Janice is a hard working high schooler who does all her homework, completes projects on time, and gets extra help from the teacher. She just cannot seem to score well on tests.
Justin graduated near the top of his class at law school, but his practice is floundering because just the thought of networking puts him into a cold sweat.
Tonya is a married mother of two teenage boys. She has not had a good night’s rest in years because at bedtime her mind races with vivid images of her sons… in car accidents… overdosing on drugs… falling down stairs… moving away and never speaking to her again…
What do these 3 people have in common? Anxiety.
If you read that word and can immediately think of five things stressing you out, I’m hoping you’ll find some relief with this and future blog posts.
I plan to spend quite some time writing about the different types of anxiety, why we get anxious, various ways to treat it, and provide tips you can implement right away to start taking charge of your life again.
Let’s start with the good news. Those people who are sick of anxiety and make the decision to seek help often see reductions in their anxiety symptoms and an improvement in their quality of life!
The bad news is that of the 40 million Americans with a diagnosable anxiety disorder, only one-third reach out for help.
- Generalized Anxiety Disorder – Excessive worry, more than is warranted by life events. The worry is not easily controlled and causes problems in some area of life.
- Panic Disorder – Panic attacks (e.g., shortness of breath, chest tightness, dizziness, feeling of losing control, etc.) occur out of the blue causing the individual to worry if or when the next attack will occur.
- Agoraphobia – Fear of being in public places or places where escape would be difficult.
- Social Anxiety – Fear of being judged by others resulting in the avoidance of certain social situations.
- Health Anxiety – Fear that bodily sensations could possibly be a terrible illness.
- Separation Anxiety – Primarily in children, fear of separation from caregivers.
- Specific Phobias – Strong fear reactions to specific situations (e.g., driving over bridges, spiders, needles, heights etc.).
As you can see, the unifying thing between the various anxiety disorders is worry that negatively impacts life. If you aren’t sure if you fit neatly into one of the categories above, that’s okay! As long as you are sick of the fear, done with missing out on important events, and ready to feel joy again, then help is available!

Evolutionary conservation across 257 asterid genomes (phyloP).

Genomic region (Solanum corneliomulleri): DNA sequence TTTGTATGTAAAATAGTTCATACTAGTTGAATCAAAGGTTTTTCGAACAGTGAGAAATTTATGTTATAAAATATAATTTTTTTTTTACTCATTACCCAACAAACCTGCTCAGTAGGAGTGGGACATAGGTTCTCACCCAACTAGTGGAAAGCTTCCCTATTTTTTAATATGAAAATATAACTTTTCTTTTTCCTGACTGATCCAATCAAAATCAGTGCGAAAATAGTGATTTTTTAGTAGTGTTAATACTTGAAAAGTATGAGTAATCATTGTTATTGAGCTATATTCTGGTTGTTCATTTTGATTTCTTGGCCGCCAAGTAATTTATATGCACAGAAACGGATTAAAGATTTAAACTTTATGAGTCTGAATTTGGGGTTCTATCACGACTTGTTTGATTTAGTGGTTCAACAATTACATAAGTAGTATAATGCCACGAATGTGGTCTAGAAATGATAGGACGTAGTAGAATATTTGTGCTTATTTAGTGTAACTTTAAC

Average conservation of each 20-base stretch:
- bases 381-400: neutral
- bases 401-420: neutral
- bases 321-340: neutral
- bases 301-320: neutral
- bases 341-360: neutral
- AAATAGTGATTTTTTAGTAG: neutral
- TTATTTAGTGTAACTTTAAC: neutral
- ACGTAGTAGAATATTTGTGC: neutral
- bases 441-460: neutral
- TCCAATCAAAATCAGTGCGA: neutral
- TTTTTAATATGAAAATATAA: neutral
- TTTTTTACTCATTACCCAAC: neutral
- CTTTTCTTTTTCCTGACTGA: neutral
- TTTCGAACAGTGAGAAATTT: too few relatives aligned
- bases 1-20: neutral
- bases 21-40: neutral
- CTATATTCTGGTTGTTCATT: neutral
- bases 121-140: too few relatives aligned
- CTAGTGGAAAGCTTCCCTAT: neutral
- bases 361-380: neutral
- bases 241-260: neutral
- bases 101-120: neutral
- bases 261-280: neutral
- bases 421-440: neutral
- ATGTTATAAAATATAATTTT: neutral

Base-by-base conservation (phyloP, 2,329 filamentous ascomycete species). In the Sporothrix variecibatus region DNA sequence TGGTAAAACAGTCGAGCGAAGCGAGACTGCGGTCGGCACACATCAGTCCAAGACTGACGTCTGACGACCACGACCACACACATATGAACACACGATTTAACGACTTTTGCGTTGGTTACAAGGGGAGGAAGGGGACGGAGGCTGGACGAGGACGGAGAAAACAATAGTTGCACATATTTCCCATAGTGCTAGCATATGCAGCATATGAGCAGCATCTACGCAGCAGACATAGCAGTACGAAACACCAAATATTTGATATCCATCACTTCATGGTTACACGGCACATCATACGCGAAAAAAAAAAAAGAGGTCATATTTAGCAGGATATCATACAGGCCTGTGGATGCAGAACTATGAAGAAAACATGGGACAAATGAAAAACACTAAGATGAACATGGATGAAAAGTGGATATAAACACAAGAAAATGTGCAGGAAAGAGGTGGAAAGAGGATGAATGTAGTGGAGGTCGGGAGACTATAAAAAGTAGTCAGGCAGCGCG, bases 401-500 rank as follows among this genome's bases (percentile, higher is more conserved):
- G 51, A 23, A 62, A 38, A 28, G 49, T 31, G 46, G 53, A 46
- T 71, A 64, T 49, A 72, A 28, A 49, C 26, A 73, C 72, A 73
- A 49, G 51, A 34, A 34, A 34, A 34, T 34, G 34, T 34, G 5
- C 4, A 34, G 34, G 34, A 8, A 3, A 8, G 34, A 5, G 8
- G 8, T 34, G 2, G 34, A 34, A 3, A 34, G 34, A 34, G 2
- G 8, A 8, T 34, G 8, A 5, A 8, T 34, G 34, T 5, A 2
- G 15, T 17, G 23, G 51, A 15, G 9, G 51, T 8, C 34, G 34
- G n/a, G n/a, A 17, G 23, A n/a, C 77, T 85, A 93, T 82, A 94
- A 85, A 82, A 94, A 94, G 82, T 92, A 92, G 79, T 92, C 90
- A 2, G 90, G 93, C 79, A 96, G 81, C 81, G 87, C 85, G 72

Why do we feel anxiety?
I always ask my patients whether anxiety is good or bad, and invariably they say, “it’s TERRIBLE!”
Then I usually ask them what would happen if they smelled smoke in their house. They would bound out of bed, collect the kids, and get out the front door lickity split!
I hope if any of us ever face that scary situation, we are able to react quickly and get everybody out safely. And when we do, we can thank our body’s response to anxiety.
That’s right, anxiety can be good!
When anxiety hits, our body goes into FIGHT – FLIGHT – FREEZE mode. The entire purpose is to prepare our bodies to survive a life threatening situation.
Either to fight off a dangerous attacker, to run away from the danger, or to stay still until the danger is gone.
Without this response, the human race would not have survived the many perils we have faced over the years.
Thank goodness for anxiety… sometimes.
The problem is that anxiety comes up when it’s really inconvenient for us today. Janice will not literally die if she fails the big test. Justin will survive not having a thriving practice. And Tonya’s children seem to be making it through their teenage years just fine.
For some reason, our mind can interpret non-life threatening situations in ways that spark our fight-flight-freeze response.
In the short term, that wouldn’t be a big deal since we would just make it through the situation and be done.
Anxiety symptoms become a disorder when they happen too often and negatively impact our ability to function in an ongoing basis. When it keeps coming up, we start to avoid the situations that raise our anxiety. As time goes on and we avoid more and more situations, our world shrinks and we miss out on important parts of life.
BUT THERE IS HOPE!
It does not need to stay that way! You can expand your world and not allow anxiety to keep the control that it has right now.
I specialize in helping people shake the burden of anxiety off their back, and move forward feeling more free to actually decide what to do each day.
Often times we begin with strategies to help reduce anxiety in the moment, such as relaxation (see my videos). We then work together to better understand how anxiety is limiting your life, how you would like things to be, and then we develop a personalized plan for how to get you there. I will go into more detail on other types of anxiety treatments later.